A recent Alabama federal court decision discusses how to determine the “amount in controversy” when a state court trade secret misappropriation case is removed to federal court based on diversity of citizenship, but the complaint is silent as to the amount of damages demanded.
In order to place a value on the allegedly misappropriated trade secrets, courts take into account such factors as a reasonable royalty the plaintiff might have charged for licensing the trade secrets, the plaintiff’s lost income resulting from the alleged misappropriation, and the defendant’s gross or net revenue received because of the claimed misconduct. In addition, consideration may be given to the estimated amount of the plaintiff’s attorneys’ fees that might be awarded, and an estimate of potential exemplary damages if the applicable statute permits such an award.
Plaintiffs Molex Company, LLC, an Alabama corporation, and its Cayman Islands marketing subsidiary Pacific Mining Reagents, Ltd., filed a trade secrets misappropriation suit in an Alabama state court against a Texas resident. The defendant was a former consultant to, and later the business manager of, Pacific. The complaint did not specify the amount of damages sought. Asserting that there was complete diversity of citizenship and an amount in controversy in excess of $75,000 exclusive of interest and costs, the defendant removed the case to federal court. Molex and Pacific conceded that diversity was complete but moved to remand on the ground that the amount in controversy did not meet the jurisdictional minimum.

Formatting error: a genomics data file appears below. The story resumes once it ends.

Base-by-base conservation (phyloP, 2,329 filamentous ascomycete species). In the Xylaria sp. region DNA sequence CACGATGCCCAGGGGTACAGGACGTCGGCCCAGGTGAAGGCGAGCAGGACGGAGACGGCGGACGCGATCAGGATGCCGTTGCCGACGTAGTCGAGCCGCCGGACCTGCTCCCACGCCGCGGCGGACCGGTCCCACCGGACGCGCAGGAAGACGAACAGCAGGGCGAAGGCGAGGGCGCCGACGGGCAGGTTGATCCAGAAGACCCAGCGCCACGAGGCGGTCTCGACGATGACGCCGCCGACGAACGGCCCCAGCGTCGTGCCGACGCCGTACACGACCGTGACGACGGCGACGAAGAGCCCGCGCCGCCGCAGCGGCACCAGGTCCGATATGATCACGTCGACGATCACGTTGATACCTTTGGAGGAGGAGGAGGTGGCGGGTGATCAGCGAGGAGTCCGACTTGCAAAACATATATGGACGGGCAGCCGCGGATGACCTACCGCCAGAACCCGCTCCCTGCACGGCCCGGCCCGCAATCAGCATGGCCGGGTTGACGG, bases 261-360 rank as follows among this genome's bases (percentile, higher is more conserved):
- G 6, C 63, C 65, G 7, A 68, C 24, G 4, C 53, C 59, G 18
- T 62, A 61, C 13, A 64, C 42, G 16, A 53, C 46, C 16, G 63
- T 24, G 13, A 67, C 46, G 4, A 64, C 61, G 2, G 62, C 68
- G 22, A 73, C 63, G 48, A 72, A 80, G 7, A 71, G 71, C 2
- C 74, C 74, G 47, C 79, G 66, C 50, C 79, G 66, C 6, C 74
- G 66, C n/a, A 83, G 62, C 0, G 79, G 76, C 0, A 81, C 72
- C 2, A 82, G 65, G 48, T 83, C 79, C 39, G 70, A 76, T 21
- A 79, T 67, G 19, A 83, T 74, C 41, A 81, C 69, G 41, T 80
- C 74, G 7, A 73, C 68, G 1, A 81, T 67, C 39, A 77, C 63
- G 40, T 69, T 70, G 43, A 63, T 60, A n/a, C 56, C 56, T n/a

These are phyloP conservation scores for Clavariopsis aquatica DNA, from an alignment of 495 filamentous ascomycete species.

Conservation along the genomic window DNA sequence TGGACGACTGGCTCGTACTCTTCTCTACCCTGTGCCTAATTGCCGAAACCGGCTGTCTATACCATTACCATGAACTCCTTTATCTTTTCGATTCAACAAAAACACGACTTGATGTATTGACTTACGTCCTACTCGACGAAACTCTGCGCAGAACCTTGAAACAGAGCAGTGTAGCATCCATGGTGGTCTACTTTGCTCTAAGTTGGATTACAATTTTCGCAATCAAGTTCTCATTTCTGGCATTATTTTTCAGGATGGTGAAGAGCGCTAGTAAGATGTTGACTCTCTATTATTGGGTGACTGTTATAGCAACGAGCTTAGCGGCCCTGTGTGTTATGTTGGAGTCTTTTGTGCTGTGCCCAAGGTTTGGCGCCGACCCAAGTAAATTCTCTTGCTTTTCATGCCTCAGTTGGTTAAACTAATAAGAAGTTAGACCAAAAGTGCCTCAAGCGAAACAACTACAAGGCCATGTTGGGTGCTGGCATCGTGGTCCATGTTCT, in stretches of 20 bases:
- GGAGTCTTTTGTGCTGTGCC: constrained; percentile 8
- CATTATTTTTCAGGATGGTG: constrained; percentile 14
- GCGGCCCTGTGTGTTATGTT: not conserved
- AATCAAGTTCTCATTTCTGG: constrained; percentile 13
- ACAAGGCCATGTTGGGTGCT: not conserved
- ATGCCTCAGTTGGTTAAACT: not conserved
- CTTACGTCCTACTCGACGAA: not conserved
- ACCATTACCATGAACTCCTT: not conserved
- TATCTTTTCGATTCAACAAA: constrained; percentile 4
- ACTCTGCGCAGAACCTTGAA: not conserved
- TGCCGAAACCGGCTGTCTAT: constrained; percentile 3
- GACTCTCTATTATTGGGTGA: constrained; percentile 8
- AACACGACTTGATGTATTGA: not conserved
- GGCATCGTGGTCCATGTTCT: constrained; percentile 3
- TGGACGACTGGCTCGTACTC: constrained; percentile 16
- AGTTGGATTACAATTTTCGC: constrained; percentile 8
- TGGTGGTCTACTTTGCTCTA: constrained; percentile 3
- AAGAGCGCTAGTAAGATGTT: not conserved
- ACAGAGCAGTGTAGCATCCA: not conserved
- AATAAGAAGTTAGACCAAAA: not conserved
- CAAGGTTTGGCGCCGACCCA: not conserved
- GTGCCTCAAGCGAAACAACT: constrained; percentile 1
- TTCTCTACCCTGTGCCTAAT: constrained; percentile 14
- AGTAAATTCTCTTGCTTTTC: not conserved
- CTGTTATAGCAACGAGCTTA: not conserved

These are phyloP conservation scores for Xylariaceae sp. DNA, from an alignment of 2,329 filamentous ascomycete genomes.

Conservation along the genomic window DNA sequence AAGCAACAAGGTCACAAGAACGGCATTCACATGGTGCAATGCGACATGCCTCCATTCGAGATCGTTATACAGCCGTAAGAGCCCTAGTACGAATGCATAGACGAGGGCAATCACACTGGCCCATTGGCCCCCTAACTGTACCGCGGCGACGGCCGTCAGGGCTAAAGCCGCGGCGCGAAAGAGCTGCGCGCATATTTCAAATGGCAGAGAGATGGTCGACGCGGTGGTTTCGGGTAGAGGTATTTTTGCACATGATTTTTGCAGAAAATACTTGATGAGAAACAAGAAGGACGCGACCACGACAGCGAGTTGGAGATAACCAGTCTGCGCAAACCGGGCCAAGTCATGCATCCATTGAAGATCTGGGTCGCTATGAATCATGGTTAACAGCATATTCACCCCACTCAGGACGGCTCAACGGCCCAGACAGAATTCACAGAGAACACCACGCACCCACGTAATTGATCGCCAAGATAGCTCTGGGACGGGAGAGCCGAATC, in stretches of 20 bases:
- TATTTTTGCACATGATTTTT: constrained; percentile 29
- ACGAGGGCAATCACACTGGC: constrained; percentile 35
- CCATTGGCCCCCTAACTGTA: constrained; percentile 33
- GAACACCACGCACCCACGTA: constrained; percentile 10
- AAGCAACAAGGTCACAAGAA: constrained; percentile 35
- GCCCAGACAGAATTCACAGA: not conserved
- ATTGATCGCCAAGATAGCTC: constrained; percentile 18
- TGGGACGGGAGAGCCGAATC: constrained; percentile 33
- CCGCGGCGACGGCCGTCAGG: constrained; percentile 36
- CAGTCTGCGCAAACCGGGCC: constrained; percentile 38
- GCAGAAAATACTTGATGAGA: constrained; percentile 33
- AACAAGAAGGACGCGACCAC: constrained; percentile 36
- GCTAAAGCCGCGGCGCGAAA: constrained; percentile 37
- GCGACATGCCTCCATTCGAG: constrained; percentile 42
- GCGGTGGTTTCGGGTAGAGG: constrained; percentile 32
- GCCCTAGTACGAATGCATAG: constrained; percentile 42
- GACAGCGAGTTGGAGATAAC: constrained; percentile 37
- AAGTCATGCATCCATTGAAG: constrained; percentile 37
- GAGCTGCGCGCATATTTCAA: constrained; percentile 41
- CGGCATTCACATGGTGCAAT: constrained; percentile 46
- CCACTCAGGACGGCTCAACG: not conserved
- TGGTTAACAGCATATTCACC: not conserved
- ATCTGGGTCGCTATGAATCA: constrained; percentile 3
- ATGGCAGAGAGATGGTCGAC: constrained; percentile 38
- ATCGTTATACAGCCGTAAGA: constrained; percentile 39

The Alabama trade secrets misappropriation statute provides for an award of actual damages plus the defendant’s profits and other benefits attributable to the wrongdoing. The defendant’s profits equal its gross revenues from the misconduct, unless the defendant demonstrates deductible expenses and elements of profit attributable to factors other than the misappropriation. If the defendant engaged in willful and malicious misconduct, exemplary damages of not less than $10,000, plus attorneys’ fees, may be awarded. The “amount in controversy” is the estimated sum of these amounts.
In determining whether it has subject-matter jurisdiction, courts consider whether the plaintiff could be entitled to more than $75,000 if liability is established. An assertion by the defendant in its removal petition that the “amount in controversy” exceeds the jurisdictional minimum usually will suffice unless it appears to have been pleaded “in bad faith” because, for example, the suit “obviously,” or “to a legal certainty,” cannot involve that much.
Although Molex and Pacific did not quantify their damages in the complaint, they did claim that the defendant used the misappropriated trade secrets to develop a product for sale to — that is, to “steal” — plaintiffs’ $300,000 per year customer. The court concluded that, therefore, even if the plaintiffs’ lost business were the only relevant criteria, the amount in controversy more likely than not exceeded $75,000. With the possibility of punitive damages and attorneys’ fees awards added, the requirements for diversity jurisdiction were held to be satisfied, and so the motion to remand was denied. Molex Co. v. Andress, Civil Ac. No. 5:12-cv-2098-CLS (N.D. Ala., Aug. 10, 2012).
The defendant also challenged the Alabama court’s personal jurisdiction over him since he maintained no office or residence in Alabama, he never set foot in that state or attempted to make sales to customers there, all face-to-face meetings with the plaintiffs’ personnel took place in Texas, and he was paid by the Cayman Islands company (Pacific), not by the Alabama corporation (Molex). However, the plaintiffs countered that in the course of doing business the defendant regularly communicated by phone, fax and email with Molex’s headquarters staff in Alabama. On balance, the court concluded that he purposefully conducted activities in Alabama, and that the alleged trade secret violations clearly were based in substantial part on his relationship with Molex. Therefore, he had sufficient “minimum contacts” with Alabama to warrant personal jurisdiction.
The opinion in this case provides a roadmap for supporting a claim that the “amount in controversy” meets the federal diversity jurisdiction standard when the complaint lacks specificity.